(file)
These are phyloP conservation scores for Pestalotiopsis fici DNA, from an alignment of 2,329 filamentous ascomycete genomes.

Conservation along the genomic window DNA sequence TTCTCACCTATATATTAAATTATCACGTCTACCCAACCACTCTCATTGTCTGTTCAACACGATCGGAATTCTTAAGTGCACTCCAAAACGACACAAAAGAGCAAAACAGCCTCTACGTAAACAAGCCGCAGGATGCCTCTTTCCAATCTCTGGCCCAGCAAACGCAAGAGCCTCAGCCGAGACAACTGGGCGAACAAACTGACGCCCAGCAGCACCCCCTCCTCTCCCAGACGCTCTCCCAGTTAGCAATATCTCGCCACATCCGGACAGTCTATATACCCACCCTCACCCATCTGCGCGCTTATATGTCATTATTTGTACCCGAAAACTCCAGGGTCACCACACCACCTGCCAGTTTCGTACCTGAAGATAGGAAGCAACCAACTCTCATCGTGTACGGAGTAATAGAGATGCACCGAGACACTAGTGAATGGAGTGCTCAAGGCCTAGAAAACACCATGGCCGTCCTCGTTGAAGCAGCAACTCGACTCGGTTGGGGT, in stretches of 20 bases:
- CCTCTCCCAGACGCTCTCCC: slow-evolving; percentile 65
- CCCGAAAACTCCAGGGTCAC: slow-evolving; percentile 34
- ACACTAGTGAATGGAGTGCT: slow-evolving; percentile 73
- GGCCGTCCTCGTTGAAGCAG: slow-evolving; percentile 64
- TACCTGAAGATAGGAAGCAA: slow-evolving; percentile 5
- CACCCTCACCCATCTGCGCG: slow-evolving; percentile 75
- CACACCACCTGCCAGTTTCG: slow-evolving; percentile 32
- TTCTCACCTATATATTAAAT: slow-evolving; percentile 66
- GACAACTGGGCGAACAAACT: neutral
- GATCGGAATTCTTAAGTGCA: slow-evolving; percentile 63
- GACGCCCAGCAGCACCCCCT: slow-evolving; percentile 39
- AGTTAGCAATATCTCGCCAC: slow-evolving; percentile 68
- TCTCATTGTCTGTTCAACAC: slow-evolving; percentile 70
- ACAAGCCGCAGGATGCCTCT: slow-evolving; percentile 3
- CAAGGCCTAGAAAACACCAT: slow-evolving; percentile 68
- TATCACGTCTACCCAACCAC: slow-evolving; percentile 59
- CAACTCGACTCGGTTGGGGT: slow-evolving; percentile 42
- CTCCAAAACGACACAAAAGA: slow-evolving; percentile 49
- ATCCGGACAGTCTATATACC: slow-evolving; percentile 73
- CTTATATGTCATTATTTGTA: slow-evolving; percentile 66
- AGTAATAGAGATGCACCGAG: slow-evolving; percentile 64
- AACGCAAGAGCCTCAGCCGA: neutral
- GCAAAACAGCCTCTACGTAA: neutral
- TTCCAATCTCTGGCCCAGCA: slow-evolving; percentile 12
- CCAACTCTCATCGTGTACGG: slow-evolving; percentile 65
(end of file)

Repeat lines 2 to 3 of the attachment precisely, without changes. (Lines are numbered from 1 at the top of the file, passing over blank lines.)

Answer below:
Conservation along the genomic window DNA sequence TTCTCACCTATATATTAAATTATCACGTCTACCCAACCACTCTCATTGTCTGTTCAACACGATCGGAATTCTTAAGTGCACTCCAAAACGACACAAAAGAGCAAAACAGCCTCTACGTAAACAAGCCGCAGGATGCCTCTTTCCAATCTCTGGCCCAGCAAACGCAAGAGCCTCAGCCGAGACAACTGGGCGAACAAACTGACGCCCAGCAGCACCCCCTCCTCTCCCAGACGCTCTCCCAGTTAGCAATATCTCGCCACATCCGGACAGTCTATATACCCACCCTCACCCATCTGCGCGCTTATATGTCATTATTTGTACCCGAAAACTCCAGGGTCACCACACCACCTGCCAGTTTCGTACCTGAAGATAGGAAGCAACCAACTCTCATCGTGTACGGAGTAATAGAGATGCACCGAGACACTAGTGAATGGAGTGCTCAAGGCCTAGAAAACACCATGGCCGTCCTCGTTGAAGCAGCAACTCGACTCGGTTGGGGT, in stretches of 20 bases:
- CCTCTCCCAGACGCTCTCCC: slow-evolving; percentile 65